Issue number 1: When the park is really really small. Letís assume you are looking at a Mobile Home Park that has only 10 lots to it. Now, 10 lots and a lot rent of letís say $300 a month, would be $3000 a month, but you take out expenses and this is probably 50% in this case, so that will leave you about $18000 a year of income, a value of about $180000 and thereís not a lot of people out there who wanted to buy Mobile Home Parks in that price range. But letís instead assume we cannot convert this now to a 10 unit Detached Apartment complex. Letís assume I can rent those units for $700 a month. Now I have $7000 a month of revenue. $84000 of revenue. I take it half expense ratio and now I am a $40000 thing. With a value of 40000 now you have reached more of a critical mass where investors are interested. So I often see smaller parks that I think of myself, you know I had that small park may be what I would do is go the Detached Apartment model, because thatís may be the only way you can ever scale it enough to make it interesting to another investor. Thereís a property like that not far from about 30 minutes down the high way, I drive-by it frequently when the guy did that very model, itís a small Mobile Home Park and he lives in a stick built home at the front and he painted all the homes the same colour and his landscape and it looks kind of like an apartment complex only obviously every units is spread out, just in about 10 feet apart.  But I think he does okay with it. I rarely see a Mobile Home for rent sign out in front. So I think it stays pretty much full. And I am pretty confident thatís why he kept it that way, thereís no money in that Mobile Home Park if he were to sell those homes off and just get the lot rent, so I think he decided that if he was going to be in the business and messing with that small park, that he want to have enough critical mass to make it seem worthwhile. The other time you want to do the Detached Apartment model is when the lot rents are stagnantly low. In parts of America you will find lot rents go as well as $100 a month or even lower. I have seen my Home parks myself in Mississippi with the lot rents were only $75 per month. However the homes can rents often in those same markets with $700 or $800 a month. So in that case if you were to sell the home off and keep just the lot rent, thereís simply not enough money there to make it worthwhile that you will even be in the Mobile Home Park business. Thatís why thereís so few institutional owners in some of those states.  Simply because there doesnít seem to be any money, itís the same amount of effort to own and operate a Mobile Home Park in a state like Ohio with lot rents around $400 a month in a state like Mississippi with lot rents may only be $75 - $100 a month. As a result, people say ìWell, if I am going to be in the Mobile Home Park business, I am going to buy that 60 space Mobile Home Park in Mississippi, thereís no way I am going to do it if I have to get $75 a month, I am going to go with the Detached Apartment model, because therefore, I will be getting $700 or $800 a month in total revenue.î Also remember that a lot of the way that we all look down upon the Park owned home rent portion is because our lot rents are so substantial. If you take a park in a state like Mississippi with very low rents and you look where your cost go, when you are only having to allocate a $100 a month to lot rent as opposed to $400 in most other states, now suddenly thatís a very much smaller piece of the pie, when you are renting the home for $700 or $800 a month. So now it would appear that your margins are better and you would be correct.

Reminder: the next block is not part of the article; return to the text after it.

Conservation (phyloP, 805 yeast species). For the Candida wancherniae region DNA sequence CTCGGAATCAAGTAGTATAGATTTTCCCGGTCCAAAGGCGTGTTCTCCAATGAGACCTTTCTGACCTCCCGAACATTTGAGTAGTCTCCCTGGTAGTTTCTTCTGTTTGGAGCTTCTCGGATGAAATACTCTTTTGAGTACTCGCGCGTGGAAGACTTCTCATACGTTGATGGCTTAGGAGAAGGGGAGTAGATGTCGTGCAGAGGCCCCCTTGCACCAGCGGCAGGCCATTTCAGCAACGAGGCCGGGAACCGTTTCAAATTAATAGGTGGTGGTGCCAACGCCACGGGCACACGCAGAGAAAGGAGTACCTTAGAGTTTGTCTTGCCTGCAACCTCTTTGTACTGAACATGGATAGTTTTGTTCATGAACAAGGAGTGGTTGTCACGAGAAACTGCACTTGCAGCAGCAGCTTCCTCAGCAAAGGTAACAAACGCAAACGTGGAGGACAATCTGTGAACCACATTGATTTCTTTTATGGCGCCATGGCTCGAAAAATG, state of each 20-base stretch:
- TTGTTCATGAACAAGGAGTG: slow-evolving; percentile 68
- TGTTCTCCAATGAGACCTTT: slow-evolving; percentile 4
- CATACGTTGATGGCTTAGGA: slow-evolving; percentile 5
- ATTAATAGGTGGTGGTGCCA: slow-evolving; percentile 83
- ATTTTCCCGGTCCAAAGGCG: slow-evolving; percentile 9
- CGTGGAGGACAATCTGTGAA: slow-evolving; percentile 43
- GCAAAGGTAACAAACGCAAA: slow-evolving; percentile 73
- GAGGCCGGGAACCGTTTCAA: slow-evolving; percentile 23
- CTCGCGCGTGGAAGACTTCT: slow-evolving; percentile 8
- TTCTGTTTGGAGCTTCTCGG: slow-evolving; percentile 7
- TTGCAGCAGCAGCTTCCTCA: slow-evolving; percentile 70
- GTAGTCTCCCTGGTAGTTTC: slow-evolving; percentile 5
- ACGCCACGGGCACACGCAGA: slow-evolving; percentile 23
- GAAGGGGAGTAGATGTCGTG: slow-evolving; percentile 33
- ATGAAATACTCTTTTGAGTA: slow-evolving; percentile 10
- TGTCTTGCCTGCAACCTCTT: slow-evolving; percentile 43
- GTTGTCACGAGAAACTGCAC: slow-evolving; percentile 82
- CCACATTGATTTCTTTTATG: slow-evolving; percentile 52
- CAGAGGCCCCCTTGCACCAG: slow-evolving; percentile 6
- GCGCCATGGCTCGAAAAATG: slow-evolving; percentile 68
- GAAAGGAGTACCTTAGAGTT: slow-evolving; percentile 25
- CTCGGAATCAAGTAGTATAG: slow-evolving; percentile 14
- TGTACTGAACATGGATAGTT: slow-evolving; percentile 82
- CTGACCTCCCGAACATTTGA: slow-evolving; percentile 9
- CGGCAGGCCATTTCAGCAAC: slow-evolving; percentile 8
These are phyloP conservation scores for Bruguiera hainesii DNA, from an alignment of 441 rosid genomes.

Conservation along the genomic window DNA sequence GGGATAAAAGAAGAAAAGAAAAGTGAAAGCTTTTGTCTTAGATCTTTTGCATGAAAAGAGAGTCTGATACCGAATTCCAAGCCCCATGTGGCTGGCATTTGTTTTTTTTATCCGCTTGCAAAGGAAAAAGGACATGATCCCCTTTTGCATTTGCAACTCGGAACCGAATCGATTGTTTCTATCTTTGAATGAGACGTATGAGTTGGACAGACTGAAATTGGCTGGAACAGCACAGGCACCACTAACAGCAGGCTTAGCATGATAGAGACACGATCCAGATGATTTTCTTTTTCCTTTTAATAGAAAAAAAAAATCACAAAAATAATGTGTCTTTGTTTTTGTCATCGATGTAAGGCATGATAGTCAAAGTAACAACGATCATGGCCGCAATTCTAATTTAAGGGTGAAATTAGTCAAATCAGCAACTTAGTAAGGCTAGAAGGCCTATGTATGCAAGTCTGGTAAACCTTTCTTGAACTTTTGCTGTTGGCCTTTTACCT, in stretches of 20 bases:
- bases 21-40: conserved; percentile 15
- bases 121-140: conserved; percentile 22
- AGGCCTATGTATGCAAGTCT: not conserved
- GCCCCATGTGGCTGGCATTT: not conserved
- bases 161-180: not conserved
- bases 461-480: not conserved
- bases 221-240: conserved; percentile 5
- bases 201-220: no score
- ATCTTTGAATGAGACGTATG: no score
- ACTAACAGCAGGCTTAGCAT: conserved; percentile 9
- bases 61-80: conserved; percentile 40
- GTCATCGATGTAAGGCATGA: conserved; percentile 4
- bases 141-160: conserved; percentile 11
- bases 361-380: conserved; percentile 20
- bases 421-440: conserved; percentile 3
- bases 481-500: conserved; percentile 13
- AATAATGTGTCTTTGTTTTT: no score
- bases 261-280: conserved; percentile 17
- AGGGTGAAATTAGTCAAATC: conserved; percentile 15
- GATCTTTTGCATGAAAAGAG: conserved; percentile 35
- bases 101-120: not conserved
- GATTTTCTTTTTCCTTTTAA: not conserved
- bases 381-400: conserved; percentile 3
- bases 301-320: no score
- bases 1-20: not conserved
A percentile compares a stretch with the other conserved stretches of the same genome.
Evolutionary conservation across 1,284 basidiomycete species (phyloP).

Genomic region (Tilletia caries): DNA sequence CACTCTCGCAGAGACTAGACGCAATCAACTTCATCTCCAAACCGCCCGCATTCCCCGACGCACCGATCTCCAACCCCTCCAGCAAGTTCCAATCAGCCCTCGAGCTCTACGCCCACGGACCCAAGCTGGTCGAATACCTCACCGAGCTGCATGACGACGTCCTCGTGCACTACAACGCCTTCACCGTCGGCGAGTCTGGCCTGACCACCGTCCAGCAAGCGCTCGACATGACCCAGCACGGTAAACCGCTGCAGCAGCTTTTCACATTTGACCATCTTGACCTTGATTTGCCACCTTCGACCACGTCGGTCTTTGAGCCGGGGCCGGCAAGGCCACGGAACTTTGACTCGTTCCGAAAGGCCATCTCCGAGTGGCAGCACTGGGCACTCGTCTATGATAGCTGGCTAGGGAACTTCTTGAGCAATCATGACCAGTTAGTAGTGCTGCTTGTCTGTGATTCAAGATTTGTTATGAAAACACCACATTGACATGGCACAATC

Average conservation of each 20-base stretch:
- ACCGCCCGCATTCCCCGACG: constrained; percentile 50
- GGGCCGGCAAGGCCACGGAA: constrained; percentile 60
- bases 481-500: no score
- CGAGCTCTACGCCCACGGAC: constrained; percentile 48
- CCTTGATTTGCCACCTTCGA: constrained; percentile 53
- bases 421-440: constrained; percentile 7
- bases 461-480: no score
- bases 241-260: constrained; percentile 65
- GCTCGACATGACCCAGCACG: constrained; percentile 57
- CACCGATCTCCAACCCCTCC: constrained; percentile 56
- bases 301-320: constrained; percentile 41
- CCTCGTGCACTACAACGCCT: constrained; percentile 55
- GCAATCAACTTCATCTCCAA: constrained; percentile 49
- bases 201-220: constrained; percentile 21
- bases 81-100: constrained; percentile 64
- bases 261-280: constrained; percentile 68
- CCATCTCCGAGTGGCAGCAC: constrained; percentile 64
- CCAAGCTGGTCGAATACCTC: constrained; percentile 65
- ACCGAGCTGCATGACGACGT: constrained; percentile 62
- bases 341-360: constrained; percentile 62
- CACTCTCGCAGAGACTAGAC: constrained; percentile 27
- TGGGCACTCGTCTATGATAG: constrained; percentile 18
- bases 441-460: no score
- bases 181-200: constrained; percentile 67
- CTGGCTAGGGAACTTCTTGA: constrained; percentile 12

Thereís probably far more money in the Detached Apartment model in states with lower lot rents than there would be in the Mobile Home Park model itself. Now the problem is, even if you adopt that, I have to always warn you it will be very very hard to have any form of liquidity because most buyers will not agree with you, most appraisers will not agree with you nor would most lenders. So you may not be able to ever find anyone who can buy the property from you because they just canít find anyone who would make a loan even if they liked that business model. You might therefore end up having to either keep that business model forever generationally or to sell it you might have to carry the financing on it. Now that that is the end of the world some people like to carry financing, some people would like to keep an asset going through the generations and if thatís the case then that is great. But thatís always going to be at the back of your mind, one of the big problems with the Detached Apartment model is simply liquidity, finding other people that embrace the model. I know someone who embraced the model in a big big way. He has a Mobile Home Park down in Alabama and he has got about a hundred lots and every single unit in there is a rental and he looks at it as a Detached Apartment complex. Itís really not a bad deal at all for him. He does his own construction, he is a contractor by trade and so he does all the remodelling himself and he acknowledges itís something he can never sell because nobody else in the world would ever want to buy it. No one would want to go in and self-manage it and do all the restoration themselves. So as a result heís just going to stick with it till the end of time and just pass it down through the family. If thatís your decision, thatís great. But again most Mobile Home Park owners are more passive, they like the idea of liquidity, to be able to finance and refinance. That is one of the big drawbacks of Detached Apartment model. It doesnít typically give you that flexibility. This is Frank Rolfe, from the Mobile Home Park Mastery Podcast talking to you about Detached Apartments. Hope you enjoyed this. Talk to you again soon.